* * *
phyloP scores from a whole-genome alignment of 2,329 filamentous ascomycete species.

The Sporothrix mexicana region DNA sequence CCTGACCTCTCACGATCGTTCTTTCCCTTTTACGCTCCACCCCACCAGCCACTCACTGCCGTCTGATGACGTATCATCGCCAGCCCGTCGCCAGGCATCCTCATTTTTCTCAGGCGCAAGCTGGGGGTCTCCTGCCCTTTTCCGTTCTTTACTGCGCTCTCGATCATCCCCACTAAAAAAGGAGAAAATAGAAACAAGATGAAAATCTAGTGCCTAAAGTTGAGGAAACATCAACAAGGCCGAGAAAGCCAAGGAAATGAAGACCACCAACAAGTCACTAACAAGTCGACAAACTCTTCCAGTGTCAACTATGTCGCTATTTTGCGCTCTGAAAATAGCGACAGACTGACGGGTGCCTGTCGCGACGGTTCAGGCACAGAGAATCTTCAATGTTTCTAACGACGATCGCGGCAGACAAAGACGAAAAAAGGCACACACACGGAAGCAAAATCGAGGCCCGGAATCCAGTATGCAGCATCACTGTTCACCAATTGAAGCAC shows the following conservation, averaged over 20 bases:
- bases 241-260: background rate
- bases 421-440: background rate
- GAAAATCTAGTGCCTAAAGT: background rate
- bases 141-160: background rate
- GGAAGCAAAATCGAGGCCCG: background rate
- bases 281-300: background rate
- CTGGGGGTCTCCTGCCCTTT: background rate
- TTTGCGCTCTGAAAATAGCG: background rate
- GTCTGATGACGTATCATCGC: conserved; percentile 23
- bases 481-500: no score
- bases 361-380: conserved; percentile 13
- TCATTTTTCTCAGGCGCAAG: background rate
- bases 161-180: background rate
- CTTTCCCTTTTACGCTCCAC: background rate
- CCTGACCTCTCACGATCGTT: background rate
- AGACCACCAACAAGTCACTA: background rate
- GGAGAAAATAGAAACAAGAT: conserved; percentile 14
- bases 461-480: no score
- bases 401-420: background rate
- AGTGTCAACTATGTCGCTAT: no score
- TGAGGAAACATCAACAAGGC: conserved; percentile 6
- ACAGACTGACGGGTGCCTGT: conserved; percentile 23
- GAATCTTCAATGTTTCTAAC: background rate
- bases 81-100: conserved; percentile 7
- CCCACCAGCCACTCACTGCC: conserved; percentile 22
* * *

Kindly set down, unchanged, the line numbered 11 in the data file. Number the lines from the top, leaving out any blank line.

- GTCTGATGACGTATCATCGC: conserved; percentile 23